The NDP’s Ballot Question

In its post-Layton, post-Mulcair incarnation, the federal NDP has been feeling its way through something of an identity crisis. This has not been helped by the fact that many of its traditional electoral strengths have been absorbed by rival parties. Can Jagmeet Singh break the cycle by making the 2019 election about inequality? 

Brian Topp 

Going into the fall 2019 federal election campaign, it isn’t too hard to come up with a list of things Jagmeet Singh’s federal New Democrats can’t do.

First, the federal New Democrats can’t run to the right of the Liberals on fiscal and economic policy. The federal party’s unwise decision to try this during the 2015 campaign federal made the New Democrats look like a party of continuity with Stephen Harper’s austerity policies—quite an accomplishment for the NDP, but possibly not one they were looking for. 

In Canada and around the democratic world, voters have had enough of Reagan-Thatcher austerity policies, and the consequent rise of a grotesque, unstable and unsustainable inequality. So nobody runs on those policies anymore. Not even Conservatives, who instead now cheerfully propose endless deficits in order to cut taxes for rich people. It is also true that mathematics haven’t been abolished. There are limits to all things, including public borrowing. But that was not the focus of federal politics in 2015 and it probably won’t be in 2019.

Jagmeet Singh’s NDP has therefore repudiated Thomas Mulcair’s core belief in politics—the former leader’s view that any and all party principles and election commitments are contingent on balancing the federal budget each and every year, come what may. That would not be Prime Minister Singh’s view.

Second, the federal NDP likely can’t successfully frame the election as being about who can best get rid of Justin Trudeau.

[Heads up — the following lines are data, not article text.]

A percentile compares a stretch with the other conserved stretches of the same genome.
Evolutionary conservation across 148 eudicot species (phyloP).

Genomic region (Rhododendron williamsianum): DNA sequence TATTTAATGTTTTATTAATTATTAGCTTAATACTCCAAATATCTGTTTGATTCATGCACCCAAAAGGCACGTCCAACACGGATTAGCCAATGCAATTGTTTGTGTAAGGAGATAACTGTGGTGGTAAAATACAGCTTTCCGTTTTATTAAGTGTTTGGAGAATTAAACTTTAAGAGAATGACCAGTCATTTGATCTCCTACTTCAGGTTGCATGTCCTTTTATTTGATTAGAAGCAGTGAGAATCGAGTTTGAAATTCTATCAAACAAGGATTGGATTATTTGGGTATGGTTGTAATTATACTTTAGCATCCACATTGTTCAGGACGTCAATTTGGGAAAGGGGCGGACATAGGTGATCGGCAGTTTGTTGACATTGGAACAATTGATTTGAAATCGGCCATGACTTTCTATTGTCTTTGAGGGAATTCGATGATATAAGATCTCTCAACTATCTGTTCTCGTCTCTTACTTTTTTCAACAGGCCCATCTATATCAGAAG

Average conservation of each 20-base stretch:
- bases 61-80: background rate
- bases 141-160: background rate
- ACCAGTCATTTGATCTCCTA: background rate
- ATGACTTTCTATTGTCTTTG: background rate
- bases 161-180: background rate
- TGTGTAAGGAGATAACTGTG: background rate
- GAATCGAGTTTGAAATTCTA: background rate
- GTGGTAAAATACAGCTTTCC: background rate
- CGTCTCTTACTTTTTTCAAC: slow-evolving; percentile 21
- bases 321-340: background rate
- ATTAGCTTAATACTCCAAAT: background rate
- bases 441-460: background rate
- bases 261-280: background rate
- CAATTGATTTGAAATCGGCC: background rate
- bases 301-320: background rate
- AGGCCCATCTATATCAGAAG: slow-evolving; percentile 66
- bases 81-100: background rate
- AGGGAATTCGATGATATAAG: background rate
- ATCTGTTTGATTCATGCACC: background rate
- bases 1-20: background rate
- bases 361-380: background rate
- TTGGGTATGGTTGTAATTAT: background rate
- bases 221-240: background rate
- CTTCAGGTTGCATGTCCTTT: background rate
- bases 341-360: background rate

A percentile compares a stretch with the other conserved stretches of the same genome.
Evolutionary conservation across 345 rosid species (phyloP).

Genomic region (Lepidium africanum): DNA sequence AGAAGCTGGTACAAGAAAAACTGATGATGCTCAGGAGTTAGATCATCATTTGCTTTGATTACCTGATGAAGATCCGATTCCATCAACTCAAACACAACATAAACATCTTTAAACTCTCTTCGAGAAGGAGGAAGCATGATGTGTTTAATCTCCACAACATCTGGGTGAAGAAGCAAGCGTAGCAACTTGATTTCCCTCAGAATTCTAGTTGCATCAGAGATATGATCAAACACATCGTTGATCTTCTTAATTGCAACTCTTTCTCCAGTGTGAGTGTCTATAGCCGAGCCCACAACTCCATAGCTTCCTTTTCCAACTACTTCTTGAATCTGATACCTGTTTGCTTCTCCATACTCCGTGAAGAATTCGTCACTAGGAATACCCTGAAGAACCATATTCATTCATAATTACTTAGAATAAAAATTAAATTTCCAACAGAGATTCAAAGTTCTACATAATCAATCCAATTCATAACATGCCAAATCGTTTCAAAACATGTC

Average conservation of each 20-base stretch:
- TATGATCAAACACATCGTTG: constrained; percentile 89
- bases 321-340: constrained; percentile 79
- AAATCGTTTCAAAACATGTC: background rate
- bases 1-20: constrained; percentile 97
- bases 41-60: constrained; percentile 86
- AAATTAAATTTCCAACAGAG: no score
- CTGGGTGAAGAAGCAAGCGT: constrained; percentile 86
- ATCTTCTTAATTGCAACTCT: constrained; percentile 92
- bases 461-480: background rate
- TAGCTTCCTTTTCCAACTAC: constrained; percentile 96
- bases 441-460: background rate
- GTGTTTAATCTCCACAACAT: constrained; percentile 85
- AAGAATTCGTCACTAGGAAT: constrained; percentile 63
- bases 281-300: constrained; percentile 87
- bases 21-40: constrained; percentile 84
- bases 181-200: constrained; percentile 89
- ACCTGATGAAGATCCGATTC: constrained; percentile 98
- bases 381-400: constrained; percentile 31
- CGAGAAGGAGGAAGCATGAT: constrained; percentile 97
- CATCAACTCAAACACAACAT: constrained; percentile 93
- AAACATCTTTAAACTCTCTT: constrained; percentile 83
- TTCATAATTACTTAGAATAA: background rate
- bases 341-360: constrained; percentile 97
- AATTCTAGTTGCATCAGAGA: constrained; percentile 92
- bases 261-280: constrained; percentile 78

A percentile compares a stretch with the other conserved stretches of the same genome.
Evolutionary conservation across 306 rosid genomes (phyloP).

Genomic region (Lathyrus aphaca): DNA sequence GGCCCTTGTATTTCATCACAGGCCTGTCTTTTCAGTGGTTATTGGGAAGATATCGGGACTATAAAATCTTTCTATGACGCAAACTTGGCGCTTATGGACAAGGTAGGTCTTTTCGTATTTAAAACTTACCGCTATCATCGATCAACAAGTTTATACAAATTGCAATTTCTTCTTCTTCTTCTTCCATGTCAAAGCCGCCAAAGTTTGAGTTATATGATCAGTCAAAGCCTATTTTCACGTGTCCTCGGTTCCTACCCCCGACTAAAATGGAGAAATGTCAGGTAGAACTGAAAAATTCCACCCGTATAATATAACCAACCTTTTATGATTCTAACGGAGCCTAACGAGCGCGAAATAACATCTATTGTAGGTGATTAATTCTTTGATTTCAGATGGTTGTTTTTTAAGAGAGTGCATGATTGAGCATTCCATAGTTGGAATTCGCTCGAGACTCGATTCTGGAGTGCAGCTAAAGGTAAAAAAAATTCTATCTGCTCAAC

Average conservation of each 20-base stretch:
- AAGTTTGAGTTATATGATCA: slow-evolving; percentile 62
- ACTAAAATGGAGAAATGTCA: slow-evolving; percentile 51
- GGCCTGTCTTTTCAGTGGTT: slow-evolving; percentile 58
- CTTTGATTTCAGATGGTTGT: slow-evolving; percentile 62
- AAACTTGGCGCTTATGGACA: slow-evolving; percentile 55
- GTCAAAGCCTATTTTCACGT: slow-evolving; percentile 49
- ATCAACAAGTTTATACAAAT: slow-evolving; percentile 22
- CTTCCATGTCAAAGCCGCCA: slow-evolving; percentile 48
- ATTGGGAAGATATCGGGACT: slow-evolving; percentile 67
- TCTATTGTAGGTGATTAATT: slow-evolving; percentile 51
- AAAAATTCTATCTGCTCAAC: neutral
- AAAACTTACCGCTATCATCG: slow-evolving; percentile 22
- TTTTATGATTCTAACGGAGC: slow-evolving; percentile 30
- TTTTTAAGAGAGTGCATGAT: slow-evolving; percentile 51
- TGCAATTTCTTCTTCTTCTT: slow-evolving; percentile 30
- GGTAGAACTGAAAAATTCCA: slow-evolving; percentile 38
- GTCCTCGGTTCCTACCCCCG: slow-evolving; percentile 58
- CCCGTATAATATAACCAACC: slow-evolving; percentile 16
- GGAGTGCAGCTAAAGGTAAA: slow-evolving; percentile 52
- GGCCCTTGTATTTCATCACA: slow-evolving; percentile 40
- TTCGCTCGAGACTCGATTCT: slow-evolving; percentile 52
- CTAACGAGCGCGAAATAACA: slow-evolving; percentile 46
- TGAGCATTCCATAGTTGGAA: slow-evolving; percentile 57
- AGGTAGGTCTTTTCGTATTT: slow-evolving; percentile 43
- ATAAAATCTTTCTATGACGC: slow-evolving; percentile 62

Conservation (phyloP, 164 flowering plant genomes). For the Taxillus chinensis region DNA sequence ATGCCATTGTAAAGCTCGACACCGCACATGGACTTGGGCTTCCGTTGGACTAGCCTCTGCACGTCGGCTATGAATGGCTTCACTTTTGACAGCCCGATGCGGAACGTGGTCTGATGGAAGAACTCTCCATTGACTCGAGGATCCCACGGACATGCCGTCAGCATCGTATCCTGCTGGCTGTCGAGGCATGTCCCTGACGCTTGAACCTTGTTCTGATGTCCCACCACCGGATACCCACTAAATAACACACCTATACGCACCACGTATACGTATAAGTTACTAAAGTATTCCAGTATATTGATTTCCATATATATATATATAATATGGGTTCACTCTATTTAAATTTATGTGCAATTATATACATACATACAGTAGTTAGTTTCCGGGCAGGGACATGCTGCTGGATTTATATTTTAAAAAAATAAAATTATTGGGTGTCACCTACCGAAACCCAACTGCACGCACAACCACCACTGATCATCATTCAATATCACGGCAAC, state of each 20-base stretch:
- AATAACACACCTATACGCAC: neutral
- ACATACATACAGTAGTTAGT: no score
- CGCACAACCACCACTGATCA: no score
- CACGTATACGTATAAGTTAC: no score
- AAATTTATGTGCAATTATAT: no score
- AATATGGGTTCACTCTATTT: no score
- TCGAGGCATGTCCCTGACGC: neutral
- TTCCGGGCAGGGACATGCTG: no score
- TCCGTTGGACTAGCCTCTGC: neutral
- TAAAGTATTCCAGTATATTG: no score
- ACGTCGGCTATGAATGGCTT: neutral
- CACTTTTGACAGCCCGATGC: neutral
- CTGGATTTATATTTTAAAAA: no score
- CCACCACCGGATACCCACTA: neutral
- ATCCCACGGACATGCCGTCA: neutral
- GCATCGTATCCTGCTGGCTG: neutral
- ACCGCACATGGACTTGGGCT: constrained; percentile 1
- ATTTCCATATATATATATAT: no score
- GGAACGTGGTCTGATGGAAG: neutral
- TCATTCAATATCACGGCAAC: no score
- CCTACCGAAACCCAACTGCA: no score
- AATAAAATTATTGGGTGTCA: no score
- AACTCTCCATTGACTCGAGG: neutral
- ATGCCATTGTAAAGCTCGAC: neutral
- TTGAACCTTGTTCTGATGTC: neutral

If Canadians really want to get rid of Justin Trudeau as their sole and top priority, the short road to doing so is to vote Conservative. There is a certain familiarity to federal politics in 2019. Trudeaumania has once again proved to be a one-shot phenomenon, as it was between 1968 and 1972. And so a first-term Trudeau government once again faces the challenge of giving Canadians a reason to vote for them other than celebrity excitement over the leader.

But framing the election as a crusade to rid Canada of Justin Trudeau would likely not work with New Democrat voters, precisely because they understand that the short road to doing this is to elect a Conservative government. In this era of Trump, Ford and Kenney (political characters that New Democrats view as interchangeable), that is the last thing NDP voters want to see. So making the election explicitly about getting rid of Trudeau, whatever it takes, would likely suppress the NDP vote and flip cross-pressured NDP/Liberal voters to vote Liberal, as they did in 2015. 

Third, the federal NDP also probably can’t successfully frame the election as being about who can stop Andrew Sheer and the Conservatives. The short road to stopping the populist rightwing haters is to re-elect the Liberals. So, if the most important issue facing Canada is to protect women, new Canadians, gay people and First Nations from Andrew Scheer and his dream team of strategists from Ezra Levant’s hate site, Mr. Trudeau goes into the campaign in a better position to do so.

Fourth, the federal NDP probably can’t turn the 2019 election into a referendum about climate change. This is an awkward topic for this writer to talk to you about, gentle reader, because Jagmeet Singh’s NDP has decided to explicitly repudiate the policies of the Notley Alberta NDP government, which I had a hand in developing.

During her term, Premier Rachel Notley offered Canada a grand bargain whereby Alberta would: cap the expansion of emissions from the oil sands; implement a universal carbon price; and eliminate Alberta’s heavy dependence on coal-fired electricity as quickly as possible in favour of renewables—all steps that would slow and then begin to reduce Alberta’s carbon emissions, which were growing uncontrollably. And which, without these policies, would have (and may again) made it absolutely impossible for Canada to meet its international carbon emission targets.